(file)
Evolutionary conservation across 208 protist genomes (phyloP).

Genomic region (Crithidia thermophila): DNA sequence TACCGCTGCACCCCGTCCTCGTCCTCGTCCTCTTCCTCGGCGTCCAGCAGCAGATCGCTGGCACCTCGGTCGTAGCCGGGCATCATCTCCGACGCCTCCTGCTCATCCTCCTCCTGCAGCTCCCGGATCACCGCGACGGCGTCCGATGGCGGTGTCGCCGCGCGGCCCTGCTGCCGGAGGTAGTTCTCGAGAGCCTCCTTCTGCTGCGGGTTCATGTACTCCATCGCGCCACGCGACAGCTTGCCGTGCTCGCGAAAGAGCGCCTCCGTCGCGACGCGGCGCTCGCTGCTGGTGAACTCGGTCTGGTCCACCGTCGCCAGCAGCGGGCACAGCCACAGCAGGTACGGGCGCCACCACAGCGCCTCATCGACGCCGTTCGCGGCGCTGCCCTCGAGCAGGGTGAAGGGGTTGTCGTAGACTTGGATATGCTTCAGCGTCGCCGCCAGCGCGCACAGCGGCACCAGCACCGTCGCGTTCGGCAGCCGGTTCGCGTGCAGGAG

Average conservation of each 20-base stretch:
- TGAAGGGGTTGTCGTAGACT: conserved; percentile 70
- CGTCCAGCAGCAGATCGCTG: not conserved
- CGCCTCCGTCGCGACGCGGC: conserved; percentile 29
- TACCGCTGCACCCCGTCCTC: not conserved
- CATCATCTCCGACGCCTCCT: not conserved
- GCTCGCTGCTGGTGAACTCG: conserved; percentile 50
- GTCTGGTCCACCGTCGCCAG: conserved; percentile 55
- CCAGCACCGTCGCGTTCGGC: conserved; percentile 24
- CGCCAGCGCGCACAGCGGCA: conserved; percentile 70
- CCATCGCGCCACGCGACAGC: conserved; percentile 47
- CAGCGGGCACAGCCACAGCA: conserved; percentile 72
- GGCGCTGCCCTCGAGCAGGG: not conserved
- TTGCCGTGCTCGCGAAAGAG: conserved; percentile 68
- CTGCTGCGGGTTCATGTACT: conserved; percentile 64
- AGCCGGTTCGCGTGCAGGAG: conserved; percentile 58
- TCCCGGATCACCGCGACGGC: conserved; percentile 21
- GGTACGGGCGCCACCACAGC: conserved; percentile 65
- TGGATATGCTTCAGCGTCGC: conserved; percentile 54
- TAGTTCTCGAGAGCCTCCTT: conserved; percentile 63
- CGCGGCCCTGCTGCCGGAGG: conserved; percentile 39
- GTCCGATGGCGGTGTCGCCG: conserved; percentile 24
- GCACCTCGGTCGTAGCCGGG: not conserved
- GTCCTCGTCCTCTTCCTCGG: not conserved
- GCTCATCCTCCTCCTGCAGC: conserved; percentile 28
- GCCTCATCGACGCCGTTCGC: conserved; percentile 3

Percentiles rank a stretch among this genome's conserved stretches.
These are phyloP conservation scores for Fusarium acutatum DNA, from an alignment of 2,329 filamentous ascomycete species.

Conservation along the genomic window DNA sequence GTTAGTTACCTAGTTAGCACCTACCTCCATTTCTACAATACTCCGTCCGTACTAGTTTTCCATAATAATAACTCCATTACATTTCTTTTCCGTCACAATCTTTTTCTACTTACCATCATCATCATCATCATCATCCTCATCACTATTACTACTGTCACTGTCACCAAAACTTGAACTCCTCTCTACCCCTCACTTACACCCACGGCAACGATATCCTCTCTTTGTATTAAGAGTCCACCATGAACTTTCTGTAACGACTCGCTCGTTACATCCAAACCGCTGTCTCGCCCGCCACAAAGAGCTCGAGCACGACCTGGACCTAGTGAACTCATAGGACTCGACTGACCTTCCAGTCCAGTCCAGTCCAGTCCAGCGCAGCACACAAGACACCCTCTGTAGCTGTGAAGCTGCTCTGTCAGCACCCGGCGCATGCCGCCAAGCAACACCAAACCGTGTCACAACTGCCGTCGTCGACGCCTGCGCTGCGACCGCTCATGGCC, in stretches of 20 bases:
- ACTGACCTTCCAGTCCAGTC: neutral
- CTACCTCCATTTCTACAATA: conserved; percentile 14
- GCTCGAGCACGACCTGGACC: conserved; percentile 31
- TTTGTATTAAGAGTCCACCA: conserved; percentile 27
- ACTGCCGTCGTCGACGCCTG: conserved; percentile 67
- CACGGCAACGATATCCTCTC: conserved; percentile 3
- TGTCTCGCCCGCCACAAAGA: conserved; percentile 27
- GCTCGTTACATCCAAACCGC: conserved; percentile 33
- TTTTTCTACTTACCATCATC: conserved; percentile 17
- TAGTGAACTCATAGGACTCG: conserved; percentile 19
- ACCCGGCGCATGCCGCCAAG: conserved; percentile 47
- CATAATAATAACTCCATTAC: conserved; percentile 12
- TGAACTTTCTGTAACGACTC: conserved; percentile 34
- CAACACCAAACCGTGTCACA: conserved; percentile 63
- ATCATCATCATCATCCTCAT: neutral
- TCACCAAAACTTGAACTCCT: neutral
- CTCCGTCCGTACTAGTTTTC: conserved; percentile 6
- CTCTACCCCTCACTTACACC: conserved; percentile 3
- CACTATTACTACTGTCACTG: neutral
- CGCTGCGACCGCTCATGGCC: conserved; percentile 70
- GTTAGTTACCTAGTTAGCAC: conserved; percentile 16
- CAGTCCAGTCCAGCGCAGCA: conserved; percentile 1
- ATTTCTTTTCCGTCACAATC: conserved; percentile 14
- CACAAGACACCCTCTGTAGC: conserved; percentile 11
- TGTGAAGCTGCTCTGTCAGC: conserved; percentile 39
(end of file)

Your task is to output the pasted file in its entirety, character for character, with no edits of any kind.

Evolutionary conservation across 208 protist genomes (phyloP).

Genomic region (Crithidia thermophila): DNA sequence TACCGCTGCACCCCGTCCTCGTCCTCGTCCTCTTCCTCGGCGTCCAGCAGCAGATCGCTGGCACCTCGGTCGTAGCCGGGCATCATCTCCGACGCCTCCTGCTCATCCTCCTCCTGCAGCTCCCGGATCACCGCGACGGCGTCCGATGGCGGTGTCGCCGCGCGGCCCTGCTGCCGGAGGTAGTTCTCGAGAGCCTCCTTCTGCTGCGGGTTCATGTACTCCATCGCGCCACGCGACAGCTTGCCGTGCTCGCGAAAGAGCGCCTCCGTCGCGACGCGGCGCTCGCTGCTGGTGAACTCGGTCTGGTCCACCGTCGCCAGCAGCGGGCACAGCCACAGCAGGTACGGGCGCCACCACAGCGCCTCATCGACGCCGTTCGCGGCGCTGCCCTCGAGCAGGGTGAAGGGGTTGTCGTAGACTTGGATATGCTTCAGCGTCGCCGCCAGCGCGCACAGCGGCACCAGCACCGTCGCGTTCGGCAGCCGGTTCGCGTGCAGGAG

Average conservation of each 20-base stretch:
- TGAAGGGGTTGTCGTAGACT: conserved; percentile 70
- CGTCCAGCAGCAGATCGCTG: not conserved
- CGCCTCCGTCGCGACGCGGC: conserved; percentile 29
- TACCGCTGCACCCCGTCCTC: not conserved
- CATCATCTCCGACGCCTCCT: not conserved
- GCTCGCTGCTGGTGAACTCG: conserved; percentile 50
- GTCTGGTCCACCGTCGCCAG: conserved; percentile 55
- CCAGCACCGTCGCGTTCGGC: conserved; percentile 24
- CGCCAGCGCGCACAGCGGCA: conserved; percentile 70
- CCATCGCGCCACGCGACAGC: conserved; percentile 47
- CAGCGGGCACAGCCACAGCA: conserved; percentile 72
- GGCGCTGCCCTCGAGCAGGG: not conserved
- TTGCCGTGCTCGCGAAAGAG: conserved; percentile 68
- CTGCTGCGGGTTCATGTACT: conserved; percentile 64
- AGCCGGTTCGCGTGCAGGAG: conserved; percentile 58
- TCCCGGATCACCGCGACGGC: conserved; percentile 21
- GGTACGGGCGCCACCACAGC: conserved; percentile 65
- TGGATATGCTTCAGCGTCGC: conserved; percentile 54
- TAGTTCTCGAGAGCCTCCTT: conserved; percentile 63
- CGCGGCCCTGCTGCCGGAGG: conserved; percentile 39
- GTCCGATGGCGGTGTCGCCG: conserved; percentile 24
- GCACCTCGGTCGTAGCCGGG: not conserved
- GTCCTCGTCCTCTTCCTCGG: not conserved
- GCTCATCCTCCTCCTGCAGC: conserved; percentile 28
- GCCTCATCGACGCCGTTCGC: conserved; percentile 3

Percentiles rank a stretch among this genome's conserved stretches.
These are phyloP conservation scores for Fusarium acutatum DNA, from an alignment of 2,329 filamentous ascomycete species.

Conservation along the genomic window DNA sequence GTTAGTTACCTAGTTAGCACCTACCTCCATTTCTACAATACTCCGTCCGTACTAGTTTTCCATAATAATAACTCCATTACATTTCTTTTCCGTCACAATCTTTTTCTACTTACCATCATCATCATCATCATCATCCTCATCACTATTACTACTGTCACTGTCACCAAAACTTGAACTCCTCTCTACCCCTCACTTACACCCACGGCAACGATATCCTCTCTTTGTATTAAGAGTCCACCATGAACTTTCTGTAACGACTCGCTCGTTACATCCAAACCGCTGTCTCGCCCGCCACAAAGAGCTCGAGCACGACCTGGACCTAGTGAACTCATAGGACTCGACTGACCTTCCAGTCCAGTCCAGTCCAGTCCAGCGCAGCACACAAGACACCCTCTGTAGCTGTGAAGCTGCTCTGTCAGCACCCGGCGCATGCCGCCAAGCAACACCAAACCGTGTCACAACTGCCGTCGTCGACGCCTGCGCTGCGACCGCTCATGGCC, in stretches of 20 bases:
- ACTGACCTTCCAGTCCAGTC: neutral
- CTACCTCCATTTCTACAATA: conserved; percentile 14
- GCTCGAGCACGACCTGGACC: conserved; percentile 31
- TTTGTATTAAGAGTCCACCA: conserved; percentile 27
- ACTGCCGTCGTCGACGCCTG: conserved; percentile 67
- CACGGCAACGATATCCTCTC: conserved; percentile 3
- TGTCTCGCCCGCCACAAAGA: conserved; percentile 27
- GCTCGTTACATCCAAACCGC: conserved; percentile 33
- TTTTTCTACTTACCATCATC: conserved; percentile 17
- TAGTGAACTCATAGGACTCG: conserved; percentile 19
- ACCCGGCGCATGCCGCCAAG: conserved; percentile 47
- CATAATAATAACTCCATTAC: conserved; percentile 12
- TGAACTTTCTGTAACGACTC: conserved; percentile 34
- CAACACCAAACCGTGTCACA: conserved; percentile 63
- ATCATCATCATCATCCTCAT: neutral
- TCACCAAAACTTGAACTCCT: neutral
- CTCCGTCCGTACTAGTTTTC: conserved; percentile 6
- CTCTACCCCTCACTTACACC: conserved; percentile 3
- CACTATTACTACTGTCACTG: neutral
- CGCTGCGACCGCTCATGGCC: conserved; percentile 70
- GTTAGTTACCTAGTTAGCAC: conserved; percentile 16
- CAGTCCAGTCCAGCGCAGCA: conserved; percentile 1
- ATTTCTTTTCCGTCACAATC: conserved; percentile 14
- CACAAGACACCCTCTGTAGC: conserved; percentile 11
- TGTGAAGCTGCTCTGTCAGC: conserved; percentile 39